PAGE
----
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Sloane Stephens defeats Naomi Osaka in WTA Finals opener

AP

In a match between the last two U.S. Open champions, Sloane Stephens came out on top.

The 2017 champion beat Naomi Osaka 7-5, 4-6, 6-1 Monday at the WTA Finals, the season-ending tournament for the top eight players in the world.

Both players are making their debut appearances at the tournament, but Stephens appeared to be more composed while Osaka, who became the first Japanese to win a Grand Slam title last month in New York, never seemed comfortable.

“I’m just really happy to get through and play a good competitive match,” Stephens said on court after the match. “I never gave up. I knew she’s been playing well and I would have to play really good tennis to beat her.”

Both players struggled to hold serve. Osaka was broken on seven of 19 break-point opportunities, while Stephens was broken on four of 12.

Stephens entered the tournament with 33 wins this season, the least of any of the eight qualifiers. She reached her second career Grand Slam final at this year’s French Open, and won the Miami title.

Osaka continually showed her frustration during the match. When she failed to capitalize on four break points in the fourth game of the second set, she made a visible shrugging gesture with both hands.

Stephens gifted the second set to Osaka when she double-faulted on a second set point in the 10th game. But Osaka appeared to be mentally fatigued and only managed to hold serve in the third game of the final set.

Nevertheless, Osaka was encouraged in knowing she’ll play at least two more matches in the round-robin format.

“I took my five minutes of being really sad,” Osaka said. “I just tried to think that you learn more when you lose, so what can I learn from this match and try to apply it to the next match?

“I think, in a way, that you can only get better every match you play.”

Kiki Bertens, who qualified for the draw when No. 1 Simona Halep withdrew with a herniated disk in her back, fought back to beat top seed Angelique Kerber 1-6, 6-3, 6-4.

“I was really happy to turn this match around,” Bertens said. “I had a little (on-court) chat with my coach when it wasn’t going so well. We decided I should go a little bit more for my shots and be more aggressive.”

The first seven games of the third set were service breaks before Bertens held for a 5-3 lead. Kerber, a finalist here in 2016, finally held in the ninth game, but couldn’t prevent Bertens from serving out the match.

“I started really well and she started playing better and better and then I dropped a little bit with my intensity,” Kerber said. “In the third set I had so many chances and I couldn’t take it.”

Kerber plays Osaka and Stephens takes on Bertens in the second group matches on Wednesday.

On-court coaching addressed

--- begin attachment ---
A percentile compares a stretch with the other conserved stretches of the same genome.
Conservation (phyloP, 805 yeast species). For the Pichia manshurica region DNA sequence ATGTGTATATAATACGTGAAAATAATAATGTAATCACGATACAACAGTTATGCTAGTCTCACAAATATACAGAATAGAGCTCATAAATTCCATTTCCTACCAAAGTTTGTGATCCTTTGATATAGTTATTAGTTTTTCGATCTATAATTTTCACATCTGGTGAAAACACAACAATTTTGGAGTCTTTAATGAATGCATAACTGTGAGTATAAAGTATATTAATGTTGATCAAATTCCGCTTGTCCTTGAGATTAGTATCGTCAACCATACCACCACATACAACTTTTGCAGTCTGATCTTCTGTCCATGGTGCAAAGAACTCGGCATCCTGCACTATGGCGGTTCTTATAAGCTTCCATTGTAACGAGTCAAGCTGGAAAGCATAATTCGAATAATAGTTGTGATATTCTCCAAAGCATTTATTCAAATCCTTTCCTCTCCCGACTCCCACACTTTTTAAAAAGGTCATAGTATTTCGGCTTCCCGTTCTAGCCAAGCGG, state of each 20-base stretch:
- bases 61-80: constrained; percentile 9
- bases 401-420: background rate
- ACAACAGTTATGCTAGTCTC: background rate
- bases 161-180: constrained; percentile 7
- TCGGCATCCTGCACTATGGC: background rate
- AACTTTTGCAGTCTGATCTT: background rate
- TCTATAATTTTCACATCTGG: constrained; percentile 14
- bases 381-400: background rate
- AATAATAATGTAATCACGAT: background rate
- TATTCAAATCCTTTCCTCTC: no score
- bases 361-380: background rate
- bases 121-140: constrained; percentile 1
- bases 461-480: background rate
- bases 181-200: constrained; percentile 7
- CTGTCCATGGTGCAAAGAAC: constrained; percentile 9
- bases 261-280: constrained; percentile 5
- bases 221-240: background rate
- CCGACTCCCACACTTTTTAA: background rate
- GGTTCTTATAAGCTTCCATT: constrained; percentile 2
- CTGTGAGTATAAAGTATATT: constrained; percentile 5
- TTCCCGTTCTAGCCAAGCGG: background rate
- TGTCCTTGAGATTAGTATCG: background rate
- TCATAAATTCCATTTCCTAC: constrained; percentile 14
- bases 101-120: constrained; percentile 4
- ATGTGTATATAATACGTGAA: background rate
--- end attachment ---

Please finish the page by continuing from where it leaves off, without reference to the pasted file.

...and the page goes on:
Monica Seles isn’t a fan of on-court coaching. Lindsay Davenport can see the benefits. Jennifer Capriati is right in the middle.

The three tennis greats took part in a news conference Monday at the WTA Finals to discuss the topic, which made plenty of headlines after Serena Williams was penalized for on-court coaching during the U.S. Open final.

The WTA Tour has allowed limited on-court coaching since 2008, while the men’s tour and Grand Slam tournaments don’t permit any coaching during matches.

“My feeling is, as a former player, I personally don’t like the on-court coaching,” Seles said. “I think as a player at the highest level in your profession, you should be able to think for yourself. My dad always used to say before I stepped on court two things: ‘Move your feet and think.’ “

Patrick Mouratoglou, the longtime coach of Serena Williams, last week posted a letter on social media supporting on-court coaching. He indicated his opinion derives from the recent incident at the U.S. Open when he was caught signaling from his courtside box to Williams to move forward.

As a rule, Williams doesn’t use the on-court coaching option at WTA tournaments and denied seeing Mouratoglou’s signal in New York, which he admitted to doing during that loss to Naomi Osaka.

“Coaching is a vital component of any sporting performance,” Mouratoglou said in his letter. “Yet, banning it almost makes it look as if it had to be hidden or as if it was shameful.”

Davenport, who has had an on again-off again coaching relationship with Madison Keys the past few years, said there are merits to on-court coaching but flaws exist.

“I think another topic to that whole conversation is that like another advantage to the top players?” Davenport said. “What about all the players maybe ranked, I don’t know where that number is, 60 and below, that can’t afford a coach every week?”

Capriati isn’t completely convinced, but she’s not against it either.

“I’m kind of on the fence about it,” Capriati said. “Part of it is when you’re there, I mean how much can a coach do at that point? If you need a coach at that point, I think you’re kind of lost.

“Then I thought about myself and playing, it could have maybe made all the difference in the world.”

Sascha Bajin, who was a hitting partner for Williams for eight years, is now the head coach for Osaka. He is also not a fan of the concept but he dutifully went on court when Osaka called for a consultation midway through the first set against Stephens on Monday.

“If I have to look back why I started with this sport it was because my father and my mother wanted to teach me something,” Bajin said. “I was learning to overcome problems myself. I think something beautiful about this sport is that it’s really only you and to be a good problem-solver.”